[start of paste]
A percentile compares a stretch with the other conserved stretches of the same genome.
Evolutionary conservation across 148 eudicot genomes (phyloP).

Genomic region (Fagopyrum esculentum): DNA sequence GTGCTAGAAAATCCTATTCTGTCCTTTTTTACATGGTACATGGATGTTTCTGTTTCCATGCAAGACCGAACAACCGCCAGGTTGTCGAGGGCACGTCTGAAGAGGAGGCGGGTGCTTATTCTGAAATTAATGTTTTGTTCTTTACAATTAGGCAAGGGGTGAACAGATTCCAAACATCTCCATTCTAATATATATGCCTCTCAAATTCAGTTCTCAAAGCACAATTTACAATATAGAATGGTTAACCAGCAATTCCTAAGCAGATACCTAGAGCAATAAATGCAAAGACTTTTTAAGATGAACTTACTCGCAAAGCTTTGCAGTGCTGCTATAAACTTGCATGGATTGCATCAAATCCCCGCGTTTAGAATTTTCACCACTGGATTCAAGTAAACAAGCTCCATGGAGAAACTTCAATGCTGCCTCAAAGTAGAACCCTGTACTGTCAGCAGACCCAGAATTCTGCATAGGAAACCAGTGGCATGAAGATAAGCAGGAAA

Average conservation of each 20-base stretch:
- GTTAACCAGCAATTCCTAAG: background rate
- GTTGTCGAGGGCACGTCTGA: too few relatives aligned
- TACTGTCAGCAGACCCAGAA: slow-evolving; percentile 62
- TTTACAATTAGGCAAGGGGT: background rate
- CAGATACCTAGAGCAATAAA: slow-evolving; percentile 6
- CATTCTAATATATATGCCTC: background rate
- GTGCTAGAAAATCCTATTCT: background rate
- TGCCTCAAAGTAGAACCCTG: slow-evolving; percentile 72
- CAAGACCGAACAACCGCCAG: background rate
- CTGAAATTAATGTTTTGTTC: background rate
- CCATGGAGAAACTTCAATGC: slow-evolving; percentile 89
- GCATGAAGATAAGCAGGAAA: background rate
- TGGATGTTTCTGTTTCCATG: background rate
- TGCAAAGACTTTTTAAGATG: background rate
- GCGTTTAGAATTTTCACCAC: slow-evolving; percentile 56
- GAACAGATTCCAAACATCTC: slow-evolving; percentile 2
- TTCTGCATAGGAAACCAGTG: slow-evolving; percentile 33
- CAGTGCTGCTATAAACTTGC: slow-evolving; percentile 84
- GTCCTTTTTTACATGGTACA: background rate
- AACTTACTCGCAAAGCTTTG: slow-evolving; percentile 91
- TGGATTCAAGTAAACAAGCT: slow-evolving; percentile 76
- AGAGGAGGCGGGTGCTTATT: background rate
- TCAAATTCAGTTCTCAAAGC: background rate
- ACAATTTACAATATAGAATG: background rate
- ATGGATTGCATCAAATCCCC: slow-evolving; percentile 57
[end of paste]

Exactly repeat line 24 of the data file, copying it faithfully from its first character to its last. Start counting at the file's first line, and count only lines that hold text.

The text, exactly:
- AACTTACTCGCAAAGCTTTG: slow-evolving; percentile 91